Lucozade Ribena Suntory's new packaging line at Coleford factory revisited28 July 2020
Earlier in the year, Lucozade Ribena Suntory (LRS) opened a new £13 million line at its Coleford Factory. The investment into the factory delivers a 40% reduction on water and energy needed to make each bottle and the high-speed bottling line fills 55,000 bottles an hour. This enables LRS to keep up with the demand for its drinks, including British favourites Lucozade and Ribena, whilst delivering on its 'Growing for Good' vision.
Gary Burford, Project Manager at LRS responsible for managing the new line, spoke earlier with Packaging Today about the new line, this time focusing on what, if any, impact Covid-19 has had.
How has the new line coped with covid 19?
It’s business as usual for our new line which is currently running five days a week in the build up to what’s expected to be a busy summer for soft drinks. What this unusual period has done, is accelerate our learning. This is because the support engineers at Krones – who manufactured the line – had to return to Germany at the start of lockdown. We love having them on site as we’re constantly learning from one another but their absence has meant we’ve had to fast track our own learning, and as a result, have gained a vast amount of technical knowledge in the last three and a half months.
What have been some of the areas where there was pressure on line, and how did the configuration of human and technology capital solve or address it?
The main pressures have been maintaining a supply of spare and consumable parts from Krones, who are based in Germany. With travel restrictions in place and courier delays a possibility, this was an early concern. However, with the wonders of modern technology such as video conferencing, they’ve been able to offer remote support which has meant we've been able to anticipate any stoppages, with any issues identified quickly resolved to keep production running.
It also helps that lines such as ours use the very latest technology which can provide us with a huge amount of performance data which we can share and monitor closely. As we take on more knowledge, we are seeing production volumes and reliability improve with record production output days being seen.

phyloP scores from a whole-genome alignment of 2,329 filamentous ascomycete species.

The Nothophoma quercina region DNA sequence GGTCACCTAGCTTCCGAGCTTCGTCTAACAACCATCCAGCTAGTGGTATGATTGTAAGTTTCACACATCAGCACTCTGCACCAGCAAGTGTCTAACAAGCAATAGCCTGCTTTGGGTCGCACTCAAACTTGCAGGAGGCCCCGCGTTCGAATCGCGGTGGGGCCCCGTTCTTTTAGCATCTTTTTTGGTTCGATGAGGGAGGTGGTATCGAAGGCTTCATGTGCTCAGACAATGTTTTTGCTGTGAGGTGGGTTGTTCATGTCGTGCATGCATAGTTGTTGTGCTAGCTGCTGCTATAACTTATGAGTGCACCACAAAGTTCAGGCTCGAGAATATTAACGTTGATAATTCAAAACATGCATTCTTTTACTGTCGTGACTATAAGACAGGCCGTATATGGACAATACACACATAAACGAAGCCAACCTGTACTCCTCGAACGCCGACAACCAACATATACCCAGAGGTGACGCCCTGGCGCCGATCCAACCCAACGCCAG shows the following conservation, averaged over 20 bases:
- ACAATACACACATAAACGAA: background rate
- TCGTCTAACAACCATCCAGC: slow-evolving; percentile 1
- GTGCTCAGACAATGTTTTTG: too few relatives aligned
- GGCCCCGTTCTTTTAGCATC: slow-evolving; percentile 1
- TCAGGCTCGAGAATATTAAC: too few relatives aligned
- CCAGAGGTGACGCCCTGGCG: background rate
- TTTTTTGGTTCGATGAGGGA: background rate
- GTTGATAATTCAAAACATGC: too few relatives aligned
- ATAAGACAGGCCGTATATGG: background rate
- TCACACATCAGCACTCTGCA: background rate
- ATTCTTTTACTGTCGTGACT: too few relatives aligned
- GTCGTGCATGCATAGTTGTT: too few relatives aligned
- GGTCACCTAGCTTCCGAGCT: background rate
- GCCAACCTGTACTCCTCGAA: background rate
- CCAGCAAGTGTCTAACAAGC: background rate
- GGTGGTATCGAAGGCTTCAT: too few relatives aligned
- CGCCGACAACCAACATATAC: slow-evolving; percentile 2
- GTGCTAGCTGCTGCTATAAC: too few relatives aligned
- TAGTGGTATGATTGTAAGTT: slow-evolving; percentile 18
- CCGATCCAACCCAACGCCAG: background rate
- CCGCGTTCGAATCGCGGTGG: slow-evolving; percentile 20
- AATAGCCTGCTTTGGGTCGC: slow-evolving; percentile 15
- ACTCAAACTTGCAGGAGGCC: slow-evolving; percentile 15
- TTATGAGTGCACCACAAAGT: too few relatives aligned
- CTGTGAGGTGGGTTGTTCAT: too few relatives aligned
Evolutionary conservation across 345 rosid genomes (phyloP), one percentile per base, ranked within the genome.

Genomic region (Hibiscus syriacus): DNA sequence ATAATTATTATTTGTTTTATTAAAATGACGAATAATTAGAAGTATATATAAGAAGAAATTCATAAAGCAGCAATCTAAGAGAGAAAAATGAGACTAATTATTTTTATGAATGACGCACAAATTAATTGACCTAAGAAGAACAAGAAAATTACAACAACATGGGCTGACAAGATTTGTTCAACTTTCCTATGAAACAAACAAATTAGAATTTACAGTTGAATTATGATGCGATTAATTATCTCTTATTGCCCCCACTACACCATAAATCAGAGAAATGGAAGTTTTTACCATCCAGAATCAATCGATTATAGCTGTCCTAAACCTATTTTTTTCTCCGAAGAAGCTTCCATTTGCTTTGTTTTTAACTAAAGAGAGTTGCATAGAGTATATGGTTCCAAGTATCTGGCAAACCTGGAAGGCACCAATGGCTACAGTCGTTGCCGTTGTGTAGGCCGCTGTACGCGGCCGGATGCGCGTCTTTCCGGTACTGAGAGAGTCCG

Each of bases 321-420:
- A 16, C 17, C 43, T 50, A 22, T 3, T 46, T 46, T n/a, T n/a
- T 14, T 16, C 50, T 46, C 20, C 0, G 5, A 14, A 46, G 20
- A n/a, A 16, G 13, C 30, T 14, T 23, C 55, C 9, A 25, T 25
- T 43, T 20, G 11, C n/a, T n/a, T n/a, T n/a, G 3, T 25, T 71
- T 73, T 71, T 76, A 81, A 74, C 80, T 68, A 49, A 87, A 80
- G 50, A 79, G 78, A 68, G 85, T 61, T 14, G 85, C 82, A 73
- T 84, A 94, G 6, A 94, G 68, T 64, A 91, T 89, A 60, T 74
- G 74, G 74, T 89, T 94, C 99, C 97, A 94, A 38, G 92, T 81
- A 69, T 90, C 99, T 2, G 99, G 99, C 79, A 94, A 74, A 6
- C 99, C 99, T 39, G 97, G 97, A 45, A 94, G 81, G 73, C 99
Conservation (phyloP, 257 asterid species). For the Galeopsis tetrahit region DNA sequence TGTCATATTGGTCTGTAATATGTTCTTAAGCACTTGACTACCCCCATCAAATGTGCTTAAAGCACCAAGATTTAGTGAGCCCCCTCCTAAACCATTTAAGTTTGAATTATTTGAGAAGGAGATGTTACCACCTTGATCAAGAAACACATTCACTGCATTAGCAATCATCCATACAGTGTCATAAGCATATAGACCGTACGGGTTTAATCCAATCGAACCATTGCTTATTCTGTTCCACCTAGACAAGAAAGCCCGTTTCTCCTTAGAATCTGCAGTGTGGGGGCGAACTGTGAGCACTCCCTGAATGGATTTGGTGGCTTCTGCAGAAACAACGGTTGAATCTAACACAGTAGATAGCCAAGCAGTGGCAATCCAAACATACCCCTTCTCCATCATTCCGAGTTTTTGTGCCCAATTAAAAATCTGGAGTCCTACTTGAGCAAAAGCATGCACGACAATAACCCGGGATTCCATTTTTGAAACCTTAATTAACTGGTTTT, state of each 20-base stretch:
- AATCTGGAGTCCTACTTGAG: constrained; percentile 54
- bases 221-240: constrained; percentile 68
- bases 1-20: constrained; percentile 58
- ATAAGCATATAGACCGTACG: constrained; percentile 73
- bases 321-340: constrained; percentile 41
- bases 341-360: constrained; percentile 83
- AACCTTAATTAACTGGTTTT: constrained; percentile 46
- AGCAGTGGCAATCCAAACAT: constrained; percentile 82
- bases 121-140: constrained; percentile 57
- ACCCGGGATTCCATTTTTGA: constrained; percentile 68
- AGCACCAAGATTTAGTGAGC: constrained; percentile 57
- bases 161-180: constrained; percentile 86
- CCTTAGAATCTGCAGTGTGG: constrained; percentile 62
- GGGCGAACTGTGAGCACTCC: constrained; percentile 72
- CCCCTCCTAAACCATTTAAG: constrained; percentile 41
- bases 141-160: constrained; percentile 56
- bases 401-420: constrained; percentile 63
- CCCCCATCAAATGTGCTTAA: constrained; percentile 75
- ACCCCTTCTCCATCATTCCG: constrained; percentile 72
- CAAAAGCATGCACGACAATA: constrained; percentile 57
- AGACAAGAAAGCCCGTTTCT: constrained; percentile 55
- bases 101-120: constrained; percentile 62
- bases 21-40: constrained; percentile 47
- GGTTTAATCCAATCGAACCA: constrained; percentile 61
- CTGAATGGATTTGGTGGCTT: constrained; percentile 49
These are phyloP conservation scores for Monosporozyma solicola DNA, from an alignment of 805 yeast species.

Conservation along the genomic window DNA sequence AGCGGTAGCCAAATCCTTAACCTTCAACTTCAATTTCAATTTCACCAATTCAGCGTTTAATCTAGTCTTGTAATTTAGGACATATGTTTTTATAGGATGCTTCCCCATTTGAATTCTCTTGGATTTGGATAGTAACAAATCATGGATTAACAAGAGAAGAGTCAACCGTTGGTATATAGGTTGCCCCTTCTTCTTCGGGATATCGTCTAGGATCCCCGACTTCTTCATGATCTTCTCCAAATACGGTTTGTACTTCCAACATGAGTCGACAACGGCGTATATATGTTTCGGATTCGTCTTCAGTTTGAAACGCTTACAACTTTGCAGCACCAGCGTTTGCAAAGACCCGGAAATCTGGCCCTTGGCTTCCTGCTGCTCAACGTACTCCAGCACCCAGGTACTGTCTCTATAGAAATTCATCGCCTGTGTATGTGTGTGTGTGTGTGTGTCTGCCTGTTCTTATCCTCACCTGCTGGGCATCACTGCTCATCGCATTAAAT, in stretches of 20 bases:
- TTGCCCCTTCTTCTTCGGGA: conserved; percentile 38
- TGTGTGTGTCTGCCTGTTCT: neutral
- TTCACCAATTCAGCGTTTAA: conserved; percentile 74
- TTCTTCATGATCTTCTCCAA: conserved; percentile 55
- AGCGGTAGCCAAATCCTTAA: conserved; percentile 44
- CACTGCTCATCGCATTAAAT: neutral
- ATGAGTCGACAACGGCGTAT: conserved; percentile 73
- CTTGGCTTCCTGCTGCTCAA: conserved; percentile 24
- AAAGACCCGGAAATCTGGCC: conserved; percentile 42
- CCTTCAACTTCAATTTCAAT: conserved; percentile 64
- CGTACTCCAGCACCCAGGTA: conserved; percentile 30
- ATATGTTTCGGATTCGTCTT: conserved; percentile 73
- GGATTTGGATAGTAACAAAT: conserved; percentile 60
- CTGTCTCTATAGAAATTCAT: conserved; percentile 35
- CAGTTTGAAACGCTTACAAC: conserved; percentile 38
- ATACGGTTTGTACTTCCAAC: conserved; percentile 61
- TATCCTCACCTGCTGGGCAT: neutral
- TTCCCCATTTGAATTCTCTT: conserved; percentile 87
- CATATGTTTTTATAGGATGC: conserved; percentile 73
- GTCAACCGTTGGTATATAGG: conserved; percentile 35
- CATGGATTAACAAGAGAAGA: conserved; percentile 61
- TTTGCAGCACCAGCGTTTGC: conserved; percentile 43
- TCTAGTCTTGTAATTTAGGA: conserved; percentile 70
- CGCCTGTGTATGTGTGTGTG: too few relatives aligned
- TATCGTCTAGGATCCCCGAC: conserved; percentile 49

What has been the biggest takeaway from the experience of Covid-19?
First and foremost, Covid-19 has underlined the importance of putting the health and welfare of our employees above anything else. Careful controls were rapidly implemented at the site to ensure that employees knew they had a safe environment to continue to work in, which is critical for keeping the production lines operational during these difficult times.
It’s also highlighted our ability to adapt at pace, from refocusing our production schedule to meet the increased demand for our large park formats such as Ribena squash, or anticipating our PPE and heightened-hygiene needs before shortages began.
Thirdly, it’s highlighted the importance of having strong relationships with our suppliers. We’ve relied on close support from our supply chain extending into Europe and this ongoing working relationship has ensured we’ve received committed support when needed.
Are there any changes you would make now if you knew this was coming ? If so/not what would you do and why?
Planning for our covid-19 response began in late January, before the first confirmed case in the UK and so we would absolutely do this again, with a view that any plan we make has to be flexible.
We’re lucky enough to have exceptional teams working throughout our supply chain and although it’s not always been simple, the creativity and determination each of our employees has demonstrated has meant we’ve been able to keep the nation supplied with our much-loved drinks.
We have a saying at LRS - ‘Yatte Minahare’ which roughly translated from Japanese means ‘Go for it’ which really sums up our attitude to navigating this challenging period; we’ve been working determinedly and with agility to overcome every set of challenges, while remaining focussed on our customers, consumers and communities.
Has this pandemic changed focus of line ( for example is sustainability still a focus or is agility or volume delivery more important ) ?
Flexibility has become more important as our production demand has been difficult to forecast during the pandemic; we have seen an increase in the number of product changeovers and the reduced clean times on the new plant have helped us to be more agile to meet customer requirements. This new need for flexibility is of course a focus for us but sustainability remains at the centre of everything we do, given it’s a business fundamental; part of our Growing for Good vision.
What next? Is there anything you think you might see in future lines as a result of this global pandemic?
We are expecting production demand to continue to ramp up as lockdown restrictions ease and more people hopefully enjoy the sunshine. We are also continuing to develop plans to commence with phase 2 of our Coleford project with the installation of downstream packaging equipment.
Sustainability continues to be important to us, the pandemic has not and will not change this. Our aim is to keep driving down consumption of our utilities, reducing wastage and improving the efficiency of production lines.